Tuesday's dinner was at Mandalay Bay's "The Red Square". A beautiful Russian restaurant with a bar topped in ice. The service and decor was outstanding. The food? Not so much.
From Mandalay Bay, we zipped back to The Venetian via the Monorail and saw "The Jersey Boys" a musical regaling the life and times of Frankie Valli and The Four Seasons.
  On Wednesday we were back at The Mirage - dinner at "Japonais" 
Then, Terry Fator. If you've never heard of him it's because he was unheard of until about three or four years ago when he won"America's Got Talent" The guy is a singing ventriloquist and a hoot!

Anyway, when it was all said and done, the bleary-eyed JoBeth and I both agreed we had a great time and would do it all over again. 

Viva Las Vegas!


Technology - Gotta Love It

Tuesday

I am 30,000 feet in the air and en route to Las Vegas.
Sometimes, the sheer awesomeness of the world I live in rises up and slaps me in the face. This is one of those times.

A few minutes ago I was somewhat frustrated at not being able to watch the most current episode of  "The Office" on Hulu as my in-flight wifi connection was not fast enough. So I decided instead, to update my blog. Then it struck me... Technology and I have grown up together.

It all began in high school with an invention called "the calculator". OMG it added, subtracted, multiplied and divided. Whoa Nelly! The hot debate at the time amongst high school administrators was whether or not bringing a calculator into math class should be declared "cheating".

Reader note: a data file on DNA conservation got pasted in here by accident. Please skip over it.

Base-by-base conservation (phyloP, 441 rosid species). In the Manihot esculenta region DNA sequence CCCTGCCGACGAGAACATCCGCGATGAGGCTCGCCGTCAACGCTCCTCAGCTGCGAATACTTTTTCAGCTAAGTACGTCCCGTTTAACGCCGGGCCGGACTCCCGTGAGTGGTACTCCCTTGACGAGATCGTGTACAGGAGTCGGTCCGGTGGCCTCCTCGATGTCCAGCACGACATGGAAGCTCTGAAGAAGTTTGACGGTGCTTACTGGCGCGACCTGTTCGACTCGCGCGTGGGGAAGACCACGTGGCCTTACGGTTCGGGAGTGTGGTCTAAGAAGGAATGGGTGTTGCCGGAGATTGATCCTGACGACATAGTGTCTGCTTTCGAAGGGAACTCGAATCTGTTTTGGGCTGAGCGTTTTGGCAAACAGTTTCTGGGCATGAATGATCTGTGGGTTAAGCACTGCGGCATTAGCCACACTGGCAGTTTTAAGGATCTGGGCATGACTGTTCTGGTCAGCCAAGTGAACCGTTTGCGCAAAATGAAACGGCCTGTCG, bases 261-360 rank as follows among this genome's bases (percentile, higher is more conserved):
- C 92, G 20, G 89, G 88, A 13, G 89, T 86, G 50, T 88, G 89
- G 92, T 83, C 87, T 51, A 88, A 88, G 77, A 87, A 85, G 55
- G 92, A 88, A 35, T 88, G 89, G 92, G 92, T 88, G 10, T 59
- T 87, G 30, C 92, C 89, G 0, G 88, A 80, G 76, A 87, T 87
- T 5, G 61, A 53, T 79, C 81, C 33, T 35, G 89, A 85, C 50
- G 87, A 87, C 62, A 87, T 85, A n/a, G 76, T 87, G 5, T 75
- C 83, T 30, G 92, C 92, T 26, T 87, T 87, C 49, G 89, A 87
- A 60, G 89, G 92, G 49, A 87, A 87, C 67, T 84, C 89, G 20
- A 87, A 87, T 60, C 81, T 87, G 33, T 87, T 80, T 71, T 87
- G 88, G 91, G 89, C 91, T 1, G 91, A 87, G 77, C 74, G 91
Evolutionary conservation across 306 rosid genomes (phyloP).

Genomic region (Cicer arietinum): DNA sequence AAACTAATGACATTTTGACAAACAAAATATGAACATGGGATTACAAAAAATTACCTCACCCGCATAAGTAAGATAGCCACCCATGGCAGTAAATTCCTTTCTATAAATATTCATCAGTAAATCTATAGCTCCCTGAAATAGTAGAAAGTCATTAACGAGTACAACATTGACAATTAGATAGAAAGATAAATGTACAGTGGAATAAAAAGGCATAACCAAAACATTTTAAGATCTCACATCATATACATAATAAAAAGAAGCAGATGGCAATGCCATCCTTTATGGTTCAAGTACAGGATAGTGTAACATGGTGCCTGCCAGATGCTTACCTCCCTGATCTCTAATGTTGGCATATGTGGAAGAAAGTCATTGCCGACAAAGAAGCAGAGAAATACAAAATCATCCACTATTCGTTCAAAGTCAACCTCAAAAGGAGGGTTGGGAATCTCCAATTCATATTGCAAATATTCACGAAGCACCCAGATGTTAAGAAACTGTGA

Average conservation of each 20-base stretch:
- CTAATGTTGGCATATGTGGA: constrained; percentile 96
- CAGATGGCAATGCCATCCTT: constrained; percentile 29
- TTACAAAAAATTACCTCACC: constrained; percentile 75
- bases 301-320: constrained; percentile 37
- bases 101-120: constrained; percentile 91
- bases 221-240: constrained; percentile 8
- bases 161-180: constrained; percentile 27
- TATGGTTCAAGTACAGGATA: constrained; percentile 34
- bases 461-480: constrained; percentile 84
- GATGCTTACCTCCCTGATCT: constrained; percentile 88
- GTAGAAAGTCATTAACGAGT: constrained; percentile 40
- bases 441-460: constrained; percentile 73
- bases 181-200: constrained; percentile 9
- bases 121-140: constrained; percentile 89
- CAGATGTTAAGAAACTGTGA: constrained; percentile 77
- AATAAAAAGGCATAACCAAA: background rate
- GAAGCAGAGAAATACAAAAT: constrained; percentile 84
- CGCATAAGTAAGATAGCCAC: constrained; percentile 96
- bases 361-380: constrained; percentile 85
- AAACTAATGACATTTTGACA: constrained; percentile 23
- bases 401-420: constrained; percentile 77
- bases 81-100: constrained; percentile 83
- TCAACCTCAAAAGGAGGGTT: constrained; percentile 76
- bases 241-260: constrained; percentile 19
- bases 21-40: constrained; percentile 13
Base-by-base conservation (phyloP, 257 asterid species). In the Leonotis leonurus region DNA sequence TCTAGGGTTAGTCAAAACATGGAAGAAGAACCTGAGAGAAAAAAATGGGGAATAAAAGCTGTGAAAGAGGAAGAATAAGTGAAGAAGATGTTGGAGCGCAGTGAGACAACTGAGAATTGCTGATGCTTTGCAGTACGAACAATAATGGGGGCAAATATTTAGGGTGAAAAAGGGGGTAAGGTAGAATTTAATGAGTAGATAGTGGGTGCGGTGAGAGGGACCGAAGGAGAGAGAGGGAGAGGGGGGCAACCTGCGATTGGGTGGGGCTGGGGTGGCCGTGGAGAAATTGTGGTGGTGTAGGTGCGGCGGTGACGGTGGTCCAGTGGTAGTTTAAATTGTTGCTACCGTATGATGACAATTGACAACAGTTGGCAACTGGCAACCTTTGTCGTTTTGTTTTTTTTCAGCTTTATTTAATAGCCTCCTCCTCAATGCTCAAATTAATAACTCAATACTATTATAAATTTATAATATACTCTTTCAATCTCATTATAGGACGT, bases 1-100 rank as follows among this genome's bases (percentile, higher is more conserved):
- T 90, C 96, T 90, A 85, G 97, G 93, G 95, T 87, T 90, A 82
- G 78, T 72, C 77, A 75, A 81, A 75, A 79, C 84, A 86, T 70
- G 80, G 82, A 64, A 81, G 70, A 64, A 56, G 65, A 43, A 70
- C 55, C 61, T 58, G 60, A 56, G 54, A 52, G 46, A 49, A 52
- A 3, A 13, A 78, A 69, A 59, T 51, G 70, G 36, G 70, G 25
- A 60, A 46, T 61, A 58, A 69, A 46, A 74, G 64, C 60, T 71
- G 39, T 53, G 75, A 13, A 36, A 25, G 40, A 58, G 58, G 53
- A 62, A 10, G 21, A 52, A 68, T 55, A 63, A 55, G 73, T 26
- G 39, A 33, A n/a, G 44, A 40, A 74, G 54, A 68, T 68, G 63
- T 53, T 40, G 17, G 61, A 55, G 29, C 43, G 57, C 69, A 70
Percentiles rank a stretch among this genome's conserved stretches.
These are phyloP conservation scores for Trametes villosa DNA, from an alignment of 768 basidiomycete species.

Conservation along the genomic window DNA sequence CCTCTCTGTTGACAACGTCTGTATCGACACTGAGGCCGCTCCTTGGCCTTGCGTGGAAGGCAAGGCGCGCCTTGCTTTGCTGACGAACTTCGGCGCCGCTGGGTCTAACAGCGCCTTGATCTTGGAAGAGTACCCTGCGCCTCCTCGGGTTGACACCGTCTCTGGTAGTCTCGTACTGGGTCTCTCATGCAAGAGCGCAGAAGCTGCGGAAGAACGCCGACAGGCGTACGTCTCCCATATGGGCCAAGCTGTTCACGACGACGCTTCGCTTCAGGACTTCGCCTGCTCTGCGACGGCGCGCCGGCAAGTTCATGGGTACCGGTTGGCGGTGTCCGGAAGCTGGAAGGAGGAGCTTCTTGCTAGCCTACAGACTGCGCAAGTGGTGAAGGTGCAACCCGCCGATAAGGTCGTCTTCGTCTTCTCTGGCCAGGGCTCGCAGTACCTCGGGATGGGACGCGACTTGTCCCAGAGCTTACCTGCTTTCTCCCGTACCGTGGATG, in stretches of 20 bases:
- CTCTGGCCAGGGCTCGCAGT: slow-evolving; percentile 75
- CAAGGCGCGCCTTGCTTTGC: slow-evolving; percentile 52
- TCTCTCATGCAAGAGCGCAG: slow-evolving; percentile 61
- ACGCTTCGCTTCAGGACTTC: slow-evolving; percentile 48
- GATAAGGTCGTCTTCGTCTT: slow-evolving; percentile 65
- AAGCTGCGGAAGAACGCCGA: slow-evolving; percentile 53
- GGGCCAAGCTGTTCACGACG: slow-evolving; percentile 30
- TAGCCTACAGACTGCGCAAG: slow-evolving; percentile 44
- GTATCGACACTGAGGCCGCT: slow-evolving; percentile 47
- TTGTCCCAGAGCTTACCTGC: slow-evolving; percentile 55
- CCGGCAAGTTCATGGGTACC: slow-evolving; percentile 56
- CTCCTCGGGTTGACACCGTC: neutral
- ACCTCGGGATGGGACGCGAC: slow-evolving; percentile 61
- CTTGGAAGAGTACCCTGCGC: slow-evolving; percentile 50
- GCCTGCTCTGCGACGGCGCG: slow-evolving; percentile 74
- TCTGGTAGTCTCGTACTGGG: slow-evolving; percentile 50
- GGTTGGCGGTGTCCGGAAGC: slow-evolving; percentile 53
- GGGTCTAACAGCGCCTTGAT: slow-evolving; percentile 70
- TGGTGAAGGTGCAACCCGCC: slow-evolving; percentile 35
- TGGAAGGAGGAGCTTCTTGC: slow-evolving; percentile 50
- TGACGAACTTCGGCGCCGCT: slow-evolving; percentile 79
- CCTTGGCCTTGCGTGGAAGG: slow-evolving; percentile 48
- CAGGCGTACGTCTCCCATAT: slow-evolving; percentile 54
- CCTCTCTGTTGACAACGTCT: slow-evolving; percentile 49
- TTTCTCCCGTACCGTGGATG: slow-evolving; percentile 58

Then came "The Epilady". A barbaric, handheld electric little gizmo that was outfitted with wire coils. When turned on and placed firmly against your skin, it would literally pull your hair out by its roots. I swear to God. The pain was excruciating and I still wince at the thought of it.

Next was "The Mobile Phone". Mine was about the size of a liter bottle of Coke and weighed about as much. But despite its clunkiness - I loved it.
Just look at the smile on my face ...kidding.

When I learned of "The Internet" I had no idea of its capability. I recall saying to my friend Rob... "Rob, did you know that in the future, with the internet, I could send you a message and you could send me one back...on our computer?"

Search engines like 'Google' and 'Ask.com' were just too much for my little mind to embrace .I actually thought that there were people, possibly a group of researchers that were perched in front of their computers at the ready to answer any obscure question. Boy, did I feel stupid when I found out that technology was responsible for the response.

So, as I publish this post, I am humbled. And I like it

Audiobook Review: The Millenium Trilogy

Saturday


I happened upon "The Girl With The Dragon Tattoo" during a cyber-search for something interesting to listen to. Finding a good audio-book can be a tough one at times. Narration is key and even though the book content may be decent, a lousy reader can make or break an audio-book.  Despite the fact that "The Girl With The Dragon Tattoo" was originally written in Swedish and translated for us, the stories were interesting and the narration was impeccable by Simon Vance. I found it by searching "Staff Picks" at my audio-book website.

The stories surround Mikael Blomkvist, a local investigative journalist who works for 'Millenium' magazine. He has recently taken a hiatus from his job and has been hired to research the mystery of a missing woman from many years earlier. Through this opportunity, he meets 'Lisbeth Salander', a young, tragic, pierced, sort of girl who has a photographic memory, a brilliant mind for mathematics and just happens to be a computer whiz. Salander sports a tattoo of a dragon on her back, has been known to play with fire on occasion and tends to stir up shit (sorry, my simple mind couldn't find a better word). Together, they make for an interesting team.

I'm not the biggest fan of the cloak and dagger genre but these books were really captivating.

Currently, the trilogy has been made into (subtitled) Swedish-made movies. I've seen the first two and they are not all that great.